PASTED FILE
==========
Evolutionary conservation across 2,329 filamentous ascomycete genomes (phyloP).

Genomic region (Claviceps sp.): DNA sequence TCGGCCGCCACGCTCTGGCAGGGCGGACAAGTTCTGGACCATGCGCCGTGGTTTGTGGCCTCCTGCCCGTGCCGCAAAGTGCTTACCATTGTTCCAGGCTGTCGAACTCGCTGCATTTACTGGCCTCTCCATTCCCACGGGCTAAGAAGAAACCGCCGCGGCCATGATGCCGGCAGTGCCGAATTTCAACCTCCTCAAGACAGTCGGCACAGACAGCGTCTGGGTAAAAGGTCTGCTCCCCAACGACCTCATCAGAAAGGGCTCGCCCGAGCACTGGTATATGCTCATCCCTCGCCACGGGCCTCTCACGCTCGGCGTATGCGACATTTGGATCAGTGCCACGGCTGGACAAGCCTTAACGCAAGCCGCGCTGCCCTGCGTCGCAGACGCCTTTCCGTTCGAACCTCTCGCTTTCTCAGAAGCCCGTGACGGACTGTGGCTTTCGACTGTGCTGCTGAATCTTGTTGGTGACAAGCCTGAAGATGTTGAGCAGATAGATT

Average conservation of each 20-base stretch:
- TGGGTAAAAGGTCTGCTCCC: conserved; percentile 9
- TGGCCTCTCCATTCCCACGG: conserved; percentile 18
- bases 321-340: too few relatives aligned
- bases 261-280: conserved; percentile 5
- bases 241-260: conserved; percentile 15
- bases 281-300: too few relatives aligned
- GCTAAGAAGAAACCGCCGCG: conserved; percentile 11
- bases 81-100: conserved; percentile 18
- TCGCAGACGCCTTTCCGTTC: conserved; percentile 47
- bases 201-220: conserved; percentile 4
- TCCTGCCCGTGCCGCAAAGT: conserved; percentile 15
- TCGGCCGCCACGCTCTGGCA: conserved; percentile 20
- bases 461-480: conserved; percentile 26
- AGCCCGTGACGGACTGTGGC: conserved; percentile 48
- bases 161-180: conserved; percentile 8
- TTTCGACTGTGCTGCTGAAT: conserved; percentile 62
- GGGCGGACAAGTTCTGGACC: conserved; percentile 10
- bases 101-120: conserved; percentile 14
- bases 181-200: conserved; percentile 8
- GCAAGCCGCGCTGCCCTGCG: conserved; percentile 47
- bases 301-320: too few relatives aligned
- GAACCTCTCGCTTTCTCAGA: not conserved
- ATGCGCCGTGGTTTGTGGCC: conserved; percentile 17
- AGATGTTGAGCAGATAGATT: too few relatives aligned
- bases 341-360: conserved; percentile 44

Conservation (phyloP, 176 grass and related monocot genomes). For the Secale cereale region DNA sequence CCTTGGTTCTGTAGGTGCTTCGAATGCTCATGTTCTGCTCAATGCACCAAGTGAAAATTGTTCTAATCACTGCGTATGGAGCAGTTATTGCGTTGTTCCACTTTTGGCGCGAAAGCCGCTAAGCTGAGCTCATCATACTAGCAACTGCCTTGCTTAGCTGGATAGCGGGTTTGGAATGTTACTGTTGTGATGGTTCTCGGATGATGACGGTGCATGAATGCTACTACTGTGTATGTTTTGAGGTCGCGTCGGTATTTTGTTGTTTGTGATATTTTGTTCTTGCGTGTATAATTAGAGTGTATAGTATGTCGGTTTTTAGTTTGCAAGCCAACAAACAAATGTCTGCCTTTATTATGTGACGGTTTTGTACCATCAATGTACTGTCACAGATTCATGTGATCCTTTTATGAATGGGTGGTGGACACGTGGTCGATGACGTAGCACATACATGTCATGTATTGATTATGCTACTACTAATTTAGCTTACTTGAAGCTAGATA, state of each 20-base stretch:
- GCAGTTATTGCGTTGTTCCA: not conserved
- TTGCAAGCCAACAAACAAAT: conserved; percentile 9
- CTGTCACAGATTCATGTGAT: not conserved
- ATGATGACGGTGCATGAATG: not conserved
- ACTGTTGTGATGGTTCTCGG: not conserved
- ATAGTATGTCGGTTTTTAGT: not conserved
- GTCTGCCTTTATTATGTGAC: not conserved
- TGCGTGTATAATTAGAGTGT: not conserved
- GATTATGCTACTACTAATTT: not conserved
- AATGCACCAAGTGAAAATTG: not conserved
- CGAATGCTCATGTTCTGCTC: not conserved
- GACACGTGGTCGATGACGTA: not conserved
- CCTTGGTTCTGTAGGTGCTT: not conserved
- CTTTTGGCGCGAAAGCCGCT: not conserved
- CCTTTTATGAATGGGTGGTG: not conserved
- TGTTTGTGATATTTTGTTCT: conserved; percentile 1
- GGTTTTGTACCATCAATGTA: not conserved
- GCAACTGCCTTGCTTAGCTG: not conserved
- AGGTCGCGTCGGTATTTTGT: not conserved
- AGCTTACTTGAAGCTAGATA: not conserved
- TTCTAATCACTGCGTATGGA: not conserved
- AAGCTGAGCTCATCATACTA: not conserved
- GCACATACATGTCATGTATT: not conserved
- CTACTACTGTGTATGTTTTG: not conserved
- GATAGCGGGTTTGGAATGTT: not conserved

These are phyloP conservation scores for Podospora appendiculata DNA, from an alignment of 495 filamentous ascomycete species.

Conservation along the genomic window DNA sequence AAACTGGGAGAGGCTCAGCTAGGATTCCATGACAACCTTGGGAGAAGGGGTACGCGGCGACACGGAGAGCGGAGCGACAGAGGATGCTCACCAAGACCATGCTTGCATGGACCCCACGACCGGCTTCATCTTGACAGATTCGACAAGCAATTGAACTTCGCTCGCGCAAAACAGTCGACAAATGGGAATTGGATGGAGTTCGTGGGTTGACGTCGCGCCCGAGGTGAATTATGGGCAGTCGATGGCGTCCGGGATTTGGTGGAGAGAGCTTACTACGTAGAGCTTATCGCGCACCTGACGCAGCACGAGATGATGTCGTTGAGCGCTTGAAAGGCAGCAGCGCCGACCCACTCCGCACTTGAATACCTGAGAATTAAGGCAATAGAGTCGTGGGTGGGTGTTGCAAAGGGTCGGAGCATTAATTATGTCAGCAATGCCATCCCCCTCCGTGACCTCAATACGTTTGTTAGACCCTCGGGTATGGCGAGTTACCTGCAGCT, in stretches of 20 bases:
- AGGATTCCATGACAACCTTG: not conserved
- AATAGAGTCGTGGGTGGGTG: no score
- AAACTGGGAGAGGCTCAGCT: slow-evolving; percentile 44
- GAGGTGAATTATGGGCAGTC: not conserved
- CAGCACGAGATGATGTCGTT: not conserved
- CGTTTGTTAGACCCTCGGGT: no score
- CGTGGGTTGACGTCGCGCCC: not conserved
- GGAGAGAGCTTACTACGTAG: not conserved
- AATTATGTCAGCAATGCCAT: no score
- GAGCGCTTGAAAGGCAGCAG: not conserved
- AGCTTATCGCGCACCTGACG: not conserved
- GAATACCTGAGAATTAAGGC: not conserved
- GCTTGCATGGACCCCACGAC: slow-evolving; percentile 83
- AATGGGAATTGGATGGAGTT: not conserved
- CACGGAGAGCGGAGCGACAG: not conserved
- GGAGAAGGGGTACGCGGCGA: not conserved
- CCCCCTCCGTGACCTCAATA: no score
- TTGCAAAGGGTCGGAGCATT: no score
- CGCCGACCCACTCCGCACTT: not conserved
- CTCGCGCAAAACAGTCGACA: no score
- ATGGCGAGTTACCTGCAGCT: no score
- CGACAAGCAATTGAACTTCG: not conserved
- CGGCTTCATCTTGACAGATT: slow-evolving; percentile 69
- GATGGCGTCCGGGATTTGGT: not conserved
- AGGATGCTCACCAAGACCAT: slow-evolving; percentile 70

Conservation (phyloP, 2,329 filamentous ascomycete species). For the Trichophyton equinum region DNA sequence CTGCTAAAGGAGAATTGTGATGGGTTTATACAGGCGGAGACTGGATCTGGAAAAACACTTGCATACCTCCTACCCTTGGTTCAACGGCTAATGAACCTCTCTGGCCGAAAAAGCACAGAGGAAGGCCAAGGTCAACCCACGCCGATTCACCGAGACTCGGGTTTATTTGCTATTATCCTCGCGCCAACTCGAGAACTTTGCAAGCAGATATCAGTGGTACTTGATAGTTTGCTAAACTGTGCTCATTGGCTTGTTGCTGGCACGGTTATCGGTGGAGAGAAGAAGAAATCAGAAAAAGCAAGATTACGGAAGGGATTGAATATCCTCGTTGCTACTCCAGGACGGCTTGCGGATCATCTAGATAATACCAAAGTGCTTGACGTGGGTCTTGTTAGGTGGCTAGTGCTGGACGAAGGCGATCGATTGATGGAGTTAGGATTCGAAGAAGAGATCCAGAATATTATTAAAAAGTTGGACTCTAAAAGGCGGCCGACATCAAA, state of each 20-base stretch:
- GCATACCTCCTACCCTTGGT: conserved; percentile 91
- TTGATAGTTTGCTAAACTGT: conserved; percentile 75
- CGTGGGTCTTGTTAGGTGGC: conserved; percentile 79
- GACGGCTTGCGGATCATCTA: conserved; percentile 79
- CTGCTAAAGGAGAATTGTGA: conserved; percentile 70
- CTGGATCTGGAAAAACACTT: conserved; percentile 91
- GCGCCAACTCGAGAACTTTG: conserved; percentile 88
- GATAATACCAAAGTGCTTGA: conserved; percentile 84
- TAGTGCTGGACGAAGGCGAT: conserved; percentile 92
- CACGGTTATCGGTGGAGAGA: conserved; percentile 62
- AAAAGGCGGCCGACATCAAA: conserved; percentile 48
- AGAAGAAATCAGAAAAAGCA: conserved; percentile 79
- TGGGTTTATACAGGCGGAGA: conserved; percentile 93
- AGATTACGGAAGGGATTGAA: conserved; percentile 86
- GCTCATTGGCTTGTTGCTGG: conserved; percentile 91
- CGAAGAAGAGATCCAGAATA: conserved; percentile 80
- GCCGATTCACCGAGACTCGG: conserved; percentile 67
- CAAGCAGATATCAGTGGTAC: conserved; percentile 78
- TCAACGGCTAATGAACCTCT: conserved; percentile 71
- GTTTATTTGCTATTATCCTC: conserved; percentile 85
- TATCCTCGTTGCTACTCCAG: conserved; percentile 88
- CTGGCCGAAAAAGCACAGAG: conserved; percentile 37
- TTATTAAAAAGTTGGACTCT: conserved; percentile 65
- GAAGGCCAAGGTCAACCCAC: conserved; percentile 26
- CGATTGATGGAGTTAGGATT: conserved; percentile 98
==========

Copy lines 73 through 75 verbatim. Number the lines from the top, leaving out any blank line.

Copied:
- CCCCCTCCGTGACCTCAATA: no score
- TTGCAAAGGGTCGGAGCATT: no score
- CGCCGACCCACTCCGCACTT: not conserved